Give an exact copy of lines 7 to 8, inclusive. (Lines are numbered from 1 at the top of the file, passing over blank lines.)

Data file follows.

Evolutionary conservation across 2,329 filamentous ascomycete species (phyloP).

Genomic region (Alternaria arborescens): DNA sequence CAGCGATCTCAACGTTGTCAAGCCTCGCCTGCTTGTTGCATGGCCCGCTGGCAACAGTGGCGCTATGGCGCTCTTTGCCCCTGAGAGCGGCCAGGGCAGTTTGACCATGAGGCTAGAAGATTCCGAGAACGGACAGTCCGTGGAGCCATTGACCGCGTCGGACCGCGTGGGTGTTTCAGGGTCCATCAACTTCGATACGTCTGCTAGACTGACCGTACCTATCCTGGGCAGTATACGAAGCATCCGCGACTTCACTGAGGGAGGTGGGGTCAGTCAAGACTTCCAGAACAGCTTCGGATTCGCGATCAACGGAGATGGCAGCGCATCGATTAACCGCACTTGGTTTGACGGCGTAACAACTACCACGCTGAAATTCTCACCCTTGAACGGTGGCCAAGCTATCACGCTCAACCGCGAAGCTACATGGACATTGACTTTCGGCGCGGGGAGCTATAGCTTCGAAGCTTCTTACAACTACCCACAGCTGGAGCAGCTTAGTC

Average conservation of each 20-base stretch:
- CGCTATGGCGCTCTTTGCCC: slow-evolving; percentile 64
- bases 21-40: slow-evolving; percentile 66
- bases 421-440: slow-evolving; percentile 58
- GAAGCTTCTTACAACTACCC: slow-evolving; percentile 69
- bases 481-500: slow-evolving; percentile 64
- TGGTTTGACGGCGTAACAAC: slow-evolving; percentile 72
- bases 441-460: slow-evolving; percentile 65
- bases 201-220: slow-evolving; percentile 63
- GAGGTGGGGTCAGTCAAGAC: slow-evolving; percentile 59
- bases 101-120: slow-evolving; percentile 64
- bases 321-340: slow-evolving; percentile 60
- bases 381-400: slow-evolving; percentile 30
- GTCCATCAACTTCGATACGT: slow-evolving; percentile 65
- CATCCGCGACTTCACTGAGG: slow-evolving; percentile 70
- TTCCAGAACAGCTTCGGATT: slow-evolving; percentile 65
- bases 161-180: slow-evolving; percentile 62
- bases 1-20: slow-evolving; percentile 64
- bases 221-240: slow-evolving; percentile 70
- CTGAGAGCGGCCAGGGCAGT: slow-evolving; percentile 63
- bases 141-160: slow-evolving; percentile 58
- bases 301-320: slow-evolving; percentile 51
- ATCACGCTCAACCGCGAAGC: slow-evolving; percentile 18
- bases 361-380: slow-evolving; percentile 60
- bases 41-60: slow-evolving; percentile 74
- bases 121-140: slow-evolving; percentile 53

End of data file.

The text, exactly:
- GAAGCTTCTTACAACTACCC: slow-evolving; percentile 69
- bases 481-500: slow-evolving; percentile 64